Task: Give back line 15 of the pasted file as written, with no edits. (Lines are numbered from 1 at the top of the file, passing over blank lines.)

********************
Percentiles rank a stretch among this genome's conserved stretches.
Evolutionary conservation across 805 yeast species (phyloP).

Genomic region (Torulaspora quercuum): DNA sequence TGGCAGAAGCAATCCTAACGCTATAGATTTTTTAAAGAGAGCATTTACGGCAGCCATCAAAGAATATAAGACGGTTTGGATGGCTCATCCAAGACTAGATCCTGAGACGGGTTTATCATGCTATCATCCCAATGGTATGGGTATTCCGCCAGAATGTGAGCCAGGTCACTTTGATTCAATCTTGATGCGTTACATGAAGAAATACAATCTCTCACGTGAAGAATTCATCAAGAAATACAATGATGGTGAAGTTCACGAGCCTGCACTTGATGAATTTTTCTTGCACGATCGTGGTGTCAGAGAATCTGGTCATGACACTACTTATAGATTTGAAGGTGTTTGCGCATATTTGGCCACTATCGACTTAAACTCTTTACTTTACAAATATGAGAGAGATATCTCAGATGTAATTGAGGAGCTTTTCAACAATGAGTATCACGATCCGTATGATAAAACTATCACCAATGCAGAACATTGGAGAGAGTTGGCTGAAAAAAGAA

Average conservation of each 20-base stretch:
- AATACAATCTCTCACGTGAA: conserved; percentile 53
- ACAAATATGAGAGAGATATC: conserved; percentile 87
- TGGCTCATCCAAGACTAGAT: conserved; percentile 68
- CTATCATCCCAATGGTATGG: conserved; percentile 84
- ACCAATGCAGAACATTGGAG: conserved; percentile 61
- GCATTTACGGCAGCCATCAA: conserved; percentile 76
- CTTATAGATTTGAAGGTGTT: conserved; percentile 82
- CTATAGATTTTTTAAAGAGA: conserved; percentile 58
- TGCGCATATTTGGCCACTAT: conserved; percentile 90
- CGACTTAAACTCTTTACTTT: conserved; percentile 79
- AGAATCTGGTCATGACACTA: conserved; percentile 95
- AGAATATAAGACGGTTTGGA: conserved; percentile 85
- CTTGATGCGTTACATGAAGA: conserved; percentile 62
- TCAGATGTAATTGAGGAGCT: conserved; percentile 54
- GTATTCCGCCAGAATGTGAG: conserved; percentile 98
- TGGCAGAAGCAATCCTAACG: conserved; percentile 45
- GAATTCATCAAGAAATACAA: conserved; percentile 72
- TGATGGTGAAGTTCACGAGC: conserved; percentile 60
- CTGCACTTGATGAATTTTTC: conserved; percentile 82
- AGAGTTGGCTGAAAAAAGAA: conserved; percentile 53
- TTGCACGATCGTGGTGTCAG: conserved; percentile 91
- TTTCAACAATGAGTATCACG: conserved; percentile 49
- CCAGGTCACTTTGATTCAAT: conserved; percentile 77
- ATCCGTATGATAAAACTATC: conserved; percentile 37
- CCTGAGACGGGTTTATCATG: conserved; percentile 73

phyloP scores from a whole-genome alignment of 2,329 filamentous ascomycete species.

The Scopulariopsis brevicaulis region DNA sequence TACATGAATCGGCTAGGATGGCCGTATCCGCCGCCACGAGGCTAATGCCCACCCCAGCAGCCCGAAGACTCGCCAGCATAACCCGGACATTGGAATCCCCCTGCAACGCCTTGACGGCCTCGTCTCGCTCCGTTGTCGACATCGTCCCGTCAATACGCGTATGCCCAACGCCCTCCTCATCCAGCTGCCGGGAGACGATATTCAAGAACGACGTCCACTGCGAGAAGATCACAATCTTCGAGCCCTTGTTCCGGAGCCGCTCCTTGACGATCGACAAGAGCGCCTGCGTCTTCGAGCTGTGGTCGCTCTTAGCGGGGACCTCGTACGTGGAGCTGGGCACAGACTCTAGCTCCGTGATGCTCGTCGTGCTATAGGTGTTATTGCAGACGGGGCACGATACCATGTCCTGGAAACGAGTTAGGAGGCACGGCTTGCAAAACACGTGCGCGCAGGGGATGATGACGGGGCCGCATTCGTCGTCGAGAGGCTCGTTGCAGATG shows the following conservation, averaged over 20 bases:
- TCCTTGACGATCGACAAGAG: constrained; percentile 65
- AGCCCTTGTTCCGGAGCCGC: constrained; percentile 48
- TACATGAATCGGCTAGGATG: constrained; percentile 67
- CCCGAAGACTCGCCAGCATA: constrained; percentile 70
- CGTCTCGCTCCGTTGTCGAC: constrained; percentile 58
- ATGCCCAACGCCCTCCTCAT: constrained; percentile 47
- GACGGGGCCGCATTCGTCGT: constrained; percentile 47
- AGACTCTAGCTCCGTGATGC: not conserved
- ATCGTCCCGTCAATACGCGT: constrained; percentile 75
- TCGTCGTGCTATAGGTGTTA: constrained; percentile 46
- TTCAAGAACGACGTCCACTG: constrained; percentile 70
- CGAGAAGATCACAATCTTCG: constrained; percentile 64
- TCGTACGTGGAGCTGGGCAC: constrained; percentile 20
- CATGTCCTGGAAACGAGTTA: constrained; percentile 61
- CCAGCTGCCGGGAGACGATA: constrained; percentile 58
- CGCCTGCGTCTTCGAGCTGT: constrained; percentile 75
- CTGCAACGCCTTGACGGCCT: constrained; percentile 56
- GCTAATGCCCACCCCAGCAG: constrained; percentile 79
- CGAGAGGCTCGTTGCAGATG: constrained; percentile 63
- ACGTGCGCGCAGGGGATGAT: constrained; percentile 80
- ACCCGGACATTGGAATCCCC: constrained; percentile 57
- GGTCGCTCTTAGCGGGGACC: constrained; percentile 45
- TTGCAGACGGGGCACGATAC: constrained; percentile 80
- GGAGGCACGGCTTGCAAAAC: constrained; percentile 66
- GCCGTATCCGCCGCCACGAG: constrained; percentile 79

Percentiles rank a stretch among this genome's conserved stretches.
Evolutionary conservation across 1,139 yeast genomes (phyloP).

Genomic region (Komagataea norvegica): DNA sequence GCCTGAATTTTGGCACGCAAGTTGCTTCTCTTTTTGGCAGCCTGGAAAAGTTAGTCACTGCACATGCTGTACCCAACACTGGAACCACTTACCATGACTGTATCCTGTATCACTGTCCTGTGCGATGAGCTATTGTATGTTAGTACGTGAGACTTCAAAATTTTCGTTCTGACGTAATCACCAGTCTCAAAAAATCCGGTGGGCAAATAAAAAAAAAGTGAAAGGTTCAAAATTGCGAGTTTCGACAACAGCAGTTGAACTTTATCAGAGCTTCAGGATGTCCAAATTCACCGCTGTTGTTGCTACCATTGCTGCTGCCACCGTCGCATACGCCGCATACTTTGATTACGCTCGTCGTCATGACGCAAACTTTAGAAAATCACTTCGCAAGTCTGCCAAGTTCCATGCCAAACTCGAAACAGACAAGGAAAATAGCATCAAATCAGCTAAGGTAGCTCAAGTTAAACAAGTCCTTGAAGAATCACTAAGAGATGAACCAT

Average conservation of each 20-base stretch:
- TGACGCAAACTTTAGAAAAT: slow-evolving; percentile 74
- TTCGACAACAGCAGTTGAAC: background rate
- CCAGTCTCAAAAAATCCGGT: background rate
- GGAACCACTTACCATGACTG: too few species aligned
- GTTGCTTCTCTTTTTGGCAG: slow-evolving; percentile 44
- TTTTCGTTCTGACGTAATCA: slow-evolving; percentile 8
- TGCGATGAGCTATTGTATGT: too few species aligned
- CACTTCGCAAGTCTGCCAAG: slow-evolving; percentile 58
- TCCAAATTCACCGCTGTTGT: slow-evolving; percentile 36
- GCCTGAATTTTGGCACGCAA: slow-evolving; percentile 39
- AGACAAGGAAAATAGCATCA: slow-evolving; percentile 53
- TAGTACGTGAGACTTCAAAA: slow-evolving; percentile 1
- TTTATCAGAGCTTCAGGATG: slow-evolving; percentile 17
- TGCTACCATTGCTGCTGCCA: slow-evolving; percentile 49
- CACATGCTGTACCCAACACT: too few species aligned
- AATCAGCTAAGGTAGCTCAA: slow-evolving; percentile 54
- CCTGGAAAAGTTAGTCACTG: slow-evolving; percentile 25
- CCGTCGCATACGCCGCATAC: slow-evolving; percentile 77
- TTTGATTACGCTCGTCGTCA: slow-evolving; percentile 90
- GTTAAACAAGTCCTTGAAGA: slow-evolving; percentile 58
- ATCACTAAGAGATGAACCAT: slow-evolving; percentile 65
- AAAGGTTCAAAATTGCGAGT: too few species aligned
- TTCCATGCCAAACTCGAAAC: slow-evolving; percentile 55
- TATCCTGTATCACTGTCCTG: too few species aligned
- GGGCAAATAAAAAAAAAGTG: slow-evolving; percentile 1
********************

- AGAATCTGGTCATGACACTA: conserved; percentile 95